“No one plays in all 38 but I could name a few people, the Lumley’s from Coffs Harbour would play a lot, the Turrell’s from Dubbo the same.
I hope I’m not misquoting them but they probably play at least 2o tournaments a year,” Dick says.
All the tournaments have mens and womens competitions and couples and singles are encouraged to take part.
Marie Farrant is an avid golfer of 20 years and she and husband Dick regularly attend tournaments together. Marie in fact won the ladies section of the NSW Veteran Matchplay last year and will be defending the title in the Illawarra in June.
“It is a very healthy exercise to be getting out on the road playing golf” Dick says.
“You have got people who are in their late seventies, early 80’s, who are quite good supporters of the tournaments. It is a tremendous mental thing for these people that they can get out, still be meeting people, still be competing. Because golf has handicaps, theoretically with your handicap you are able to compete against everyone else. Once you take out the younger folk and everyone is at least 55 years old you don’t feel you have to keep up with the Tiger Woods type young people who smash it a mile. Its very good camaraderie and I think also giving the women the opportunity to travel with their partners is a big plus.
“You get a few blokes who are on the road who play a lot of this golf who unfortunately have lost their wife and they find this terrific. They just get out there and meet everybody and it just puts the memories on the back burner for a little while.”
“You also get a lot of interaction between the people who are towing vans. Invariably they will get on these loops, say they might do the Tamworth, Narrabri, Moree events in consecutive weeks and when they get to the caravan parks they will all arrange to be booked in close to each other and they have their happy hours after golf and it is terrific. It is wonderful to be able to interact with people.”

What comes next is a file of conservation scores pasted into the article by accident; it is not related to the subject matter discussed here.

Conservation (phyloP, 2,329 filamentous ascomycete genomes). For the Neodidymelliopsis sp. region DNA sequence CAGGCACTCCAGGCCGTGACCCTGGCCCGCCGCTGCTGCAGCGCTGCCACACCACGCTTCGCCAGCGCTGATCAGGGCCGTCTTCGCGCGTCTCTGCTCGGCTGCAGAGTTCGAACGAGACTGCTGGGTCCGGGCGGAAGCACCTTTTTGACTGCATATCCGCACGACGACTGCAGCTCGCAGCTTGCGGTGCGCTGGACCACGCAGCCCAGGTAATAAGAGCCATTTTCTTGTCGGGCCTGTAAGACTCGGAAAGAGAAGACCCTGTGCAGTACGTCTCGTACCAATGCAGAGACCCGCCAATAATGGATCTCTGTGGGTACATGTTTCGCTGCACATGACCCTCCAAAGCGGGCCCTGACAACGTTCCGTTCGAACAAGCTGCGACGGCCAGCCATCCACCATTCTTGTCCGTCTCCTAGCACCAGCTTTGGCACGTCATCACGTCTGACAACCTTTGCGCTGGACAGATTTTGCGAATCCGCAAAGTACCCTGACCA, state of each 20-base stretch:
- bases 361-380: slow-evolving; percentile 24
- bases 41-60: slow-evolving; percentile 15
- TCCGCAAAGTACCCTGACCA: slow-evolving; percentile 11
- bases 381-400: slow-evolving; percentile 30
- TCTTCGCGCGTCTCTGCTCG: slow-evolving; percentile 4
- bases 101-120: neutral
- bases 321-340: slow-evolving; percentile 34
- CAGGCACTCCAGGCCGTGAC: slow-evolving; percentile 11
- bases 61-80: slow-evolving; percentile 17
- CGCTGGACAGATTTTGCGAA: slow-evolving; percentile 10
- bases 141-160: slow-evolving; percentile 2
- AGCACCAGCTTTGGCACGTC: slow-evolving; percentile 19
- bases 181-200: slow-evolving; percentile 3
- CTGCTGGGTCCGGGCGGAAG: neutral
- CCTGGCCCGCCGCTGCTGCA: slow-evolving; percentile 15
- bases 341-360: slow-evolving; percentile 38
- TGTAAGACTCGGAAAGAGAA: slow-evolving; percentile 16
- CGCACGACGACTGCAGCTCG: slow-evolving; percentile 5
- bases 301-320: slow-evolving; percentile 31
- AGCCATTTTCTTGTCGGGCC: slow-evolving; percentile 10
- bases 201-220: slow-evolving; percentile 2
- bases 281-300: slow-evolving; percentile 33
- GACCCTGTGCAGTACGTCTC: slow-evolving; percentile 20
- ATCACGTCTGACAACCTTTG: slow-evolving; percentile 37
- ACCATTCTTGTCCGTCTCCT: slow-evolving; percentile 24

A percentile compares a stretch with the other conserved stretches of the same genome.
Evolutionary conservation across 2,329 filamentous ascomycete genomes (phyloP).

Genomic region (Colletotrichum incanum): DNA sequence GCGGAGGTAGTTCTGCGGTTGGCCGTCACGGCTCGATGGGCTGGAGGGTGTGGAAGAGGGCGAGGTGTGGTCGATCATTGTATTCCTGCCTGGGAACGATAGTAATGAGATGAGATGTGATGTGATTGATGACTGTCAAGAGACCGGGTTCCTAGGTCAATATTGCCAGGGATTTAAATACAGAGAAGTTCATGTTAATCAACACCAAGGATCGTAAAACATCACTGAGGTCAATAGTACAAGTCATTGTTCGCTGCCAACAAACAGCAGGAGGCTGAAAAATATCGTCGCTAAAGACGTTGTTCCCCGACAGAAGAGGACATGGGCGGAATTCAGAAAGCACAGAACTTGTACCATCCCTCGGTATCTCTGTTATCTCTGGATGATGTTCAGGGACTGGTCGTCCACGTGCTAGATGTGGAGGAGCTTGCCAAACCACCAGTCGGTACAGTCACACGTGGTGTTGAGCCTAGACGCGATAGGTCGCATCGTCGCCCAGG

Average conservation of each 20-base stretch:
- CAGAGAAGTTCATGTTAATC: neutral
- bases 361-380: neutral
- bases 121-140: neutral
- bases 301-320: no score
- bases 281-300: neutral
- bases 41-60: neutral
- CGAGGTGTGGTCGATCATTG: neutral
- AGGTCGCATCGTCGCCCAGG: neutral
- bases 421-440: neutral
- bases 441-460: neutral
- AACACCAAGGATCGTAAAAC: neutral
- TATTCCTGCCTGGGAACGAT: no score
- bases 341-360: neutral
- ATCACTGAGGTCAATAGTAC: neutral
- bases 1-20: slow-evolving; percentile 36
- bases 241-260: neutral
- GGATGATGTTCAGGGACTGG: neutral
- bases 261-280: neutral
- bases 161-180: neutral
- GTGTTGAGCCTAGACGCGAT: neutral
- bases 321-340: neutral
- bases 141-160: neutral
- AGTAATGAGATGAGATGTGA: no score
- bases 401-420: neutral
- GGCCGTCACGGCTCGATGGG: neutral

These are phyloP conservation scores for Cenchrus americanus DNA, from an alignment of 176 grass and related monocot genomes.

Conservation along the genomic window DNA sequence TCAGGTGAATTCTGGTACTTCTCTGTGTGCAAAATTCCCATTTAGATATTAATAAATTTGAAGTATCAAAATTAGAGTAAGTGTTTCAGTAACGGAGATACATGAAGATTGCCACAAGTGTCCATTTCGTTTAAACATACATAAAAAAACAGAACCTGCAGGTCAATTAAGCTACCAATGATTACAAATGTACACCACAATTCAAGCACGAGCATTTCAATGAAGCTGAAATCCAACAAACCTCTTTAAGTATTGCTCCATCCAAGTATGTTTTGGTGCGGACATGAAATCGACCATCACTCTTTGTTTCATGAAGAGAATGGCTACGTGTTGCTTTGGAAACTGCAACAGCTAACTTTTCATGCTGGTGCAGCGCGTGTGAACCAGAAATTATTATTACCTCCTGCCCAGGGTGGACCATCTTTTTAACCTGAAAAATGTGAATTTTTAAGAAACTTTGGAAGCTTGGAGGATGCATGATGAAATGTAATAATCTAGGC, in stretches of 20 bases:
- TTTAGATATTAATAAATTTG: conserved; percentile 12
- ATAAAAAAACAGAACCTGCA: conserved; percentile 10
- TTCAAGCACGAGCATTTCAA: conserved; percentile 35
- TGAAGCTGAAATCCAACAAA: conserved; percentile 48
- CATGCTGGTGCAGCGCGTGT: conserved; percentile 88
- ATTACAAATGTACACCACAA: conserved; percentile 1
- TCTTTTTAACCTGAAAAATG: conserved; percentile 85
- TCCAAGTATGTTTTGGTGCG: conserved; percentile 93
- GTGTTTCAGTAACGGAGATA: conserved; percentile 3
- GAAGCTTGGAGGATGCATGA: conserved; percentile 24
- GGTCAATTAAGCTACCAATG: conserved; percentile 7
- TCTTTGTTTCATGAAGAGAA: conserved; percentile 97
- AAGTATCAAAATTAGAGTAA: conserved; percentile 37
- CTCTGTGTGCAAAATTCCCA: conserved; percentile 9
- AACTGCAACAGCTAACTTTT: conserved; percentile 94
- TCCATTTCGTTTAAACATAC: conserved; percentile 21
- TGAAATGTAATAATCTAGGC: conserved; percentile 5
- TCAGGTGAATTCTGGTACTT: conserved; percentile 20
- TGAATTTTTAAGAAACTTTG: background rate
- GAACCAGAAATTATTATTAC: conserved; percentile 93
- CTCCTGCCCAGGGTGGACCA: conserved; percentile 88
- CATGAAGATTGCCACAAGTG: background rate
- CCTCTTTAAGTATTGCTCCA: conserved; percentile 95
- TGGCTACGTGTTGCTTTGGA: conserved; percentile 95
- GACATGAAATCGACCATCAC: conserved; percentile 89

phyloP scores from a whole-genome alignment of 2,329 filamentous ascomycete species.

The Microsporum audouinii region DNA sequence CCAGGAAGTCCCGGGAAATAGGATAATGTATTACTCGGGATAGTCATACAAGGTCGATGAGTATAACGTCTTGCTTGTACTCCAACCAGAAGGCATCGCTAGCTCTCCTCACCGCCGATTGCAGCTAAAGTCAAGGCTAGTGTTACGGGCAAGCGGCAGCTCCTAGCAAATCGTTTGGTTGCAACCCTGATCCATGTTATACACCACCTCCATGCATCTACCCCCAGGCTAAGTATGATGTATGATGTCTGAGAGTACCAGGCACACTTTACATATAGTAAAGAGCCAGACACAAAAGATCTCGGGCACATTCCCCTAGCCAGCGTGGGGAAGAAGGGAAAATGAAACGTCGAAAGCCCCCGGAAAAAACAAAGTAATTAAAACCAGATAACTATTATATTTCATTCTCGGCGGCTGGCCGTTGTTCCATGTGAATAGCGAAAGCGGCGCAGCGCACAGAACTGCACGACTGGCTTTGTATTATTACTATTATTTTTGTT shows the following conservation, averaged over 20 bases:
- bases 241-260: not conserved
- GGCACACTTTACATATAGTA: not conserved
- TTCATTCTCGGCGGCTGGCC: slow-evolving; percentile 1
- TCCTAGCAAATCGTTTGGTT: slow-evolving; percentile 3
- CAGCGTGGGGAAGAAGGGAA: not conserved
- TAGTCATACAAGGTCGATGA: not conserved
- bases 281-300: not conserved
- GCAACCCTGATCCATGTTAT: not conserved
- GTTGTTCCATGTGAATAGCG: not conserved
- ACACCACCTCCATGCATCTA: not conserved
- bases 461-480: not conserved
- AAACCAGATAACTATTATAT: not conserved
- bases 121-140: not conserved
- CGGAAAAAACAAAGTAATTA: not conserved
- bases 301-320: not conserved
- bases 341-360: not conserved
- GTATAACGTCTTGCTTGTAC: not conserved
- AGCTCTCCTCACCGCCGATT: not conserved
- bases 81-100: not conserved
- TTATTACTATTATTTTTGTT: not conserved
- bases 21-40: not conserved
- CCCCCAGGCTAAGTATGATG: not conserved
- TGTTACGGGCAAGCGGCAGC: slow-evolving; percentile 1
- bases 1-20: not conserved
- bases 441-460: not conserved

As Dick says, he feel he is just giving back some of what golf has given him, but he is also confident he has a lot to contribute because of his long golf administration experience.
He acknowledges there are many others enthusiastically donating their time and expertise, firstly citing the “excellent” NSW executive team around him.
“An important thing which is probably taken for granted sometimes is the professional approach of all the (regional) tournament committees,” Dick says. “There are some very capable people who are running these tournaments and they are often people who have come up through the ranks not unlike myself who have been involved with their home club and now they are in there running a veteran tournament and handling big fields and results and things like that in a very professional manner.
“I suppose the strength of the association is firstly the network of all the group secretaries, so that’s the communication and dissemination of all the information, as well as the tournament directors. They’re the strength and they’re doing a tremendous job. And the tournament directors if they are worth their salt, which they all are, will have a very effective committee. You can’t afford to be a one man band. All of the events are run in a vey professional manner.”
Dick Farrant can’t say how long he will be at the helm of veteran golf in NSW. It depends, he says, on his health and how long he (and those around him) feel he has something to contribute.
Maybe it is just like his golf.
“I just like to get out and whack it and enjoy the company and the interaction afterward,” he says.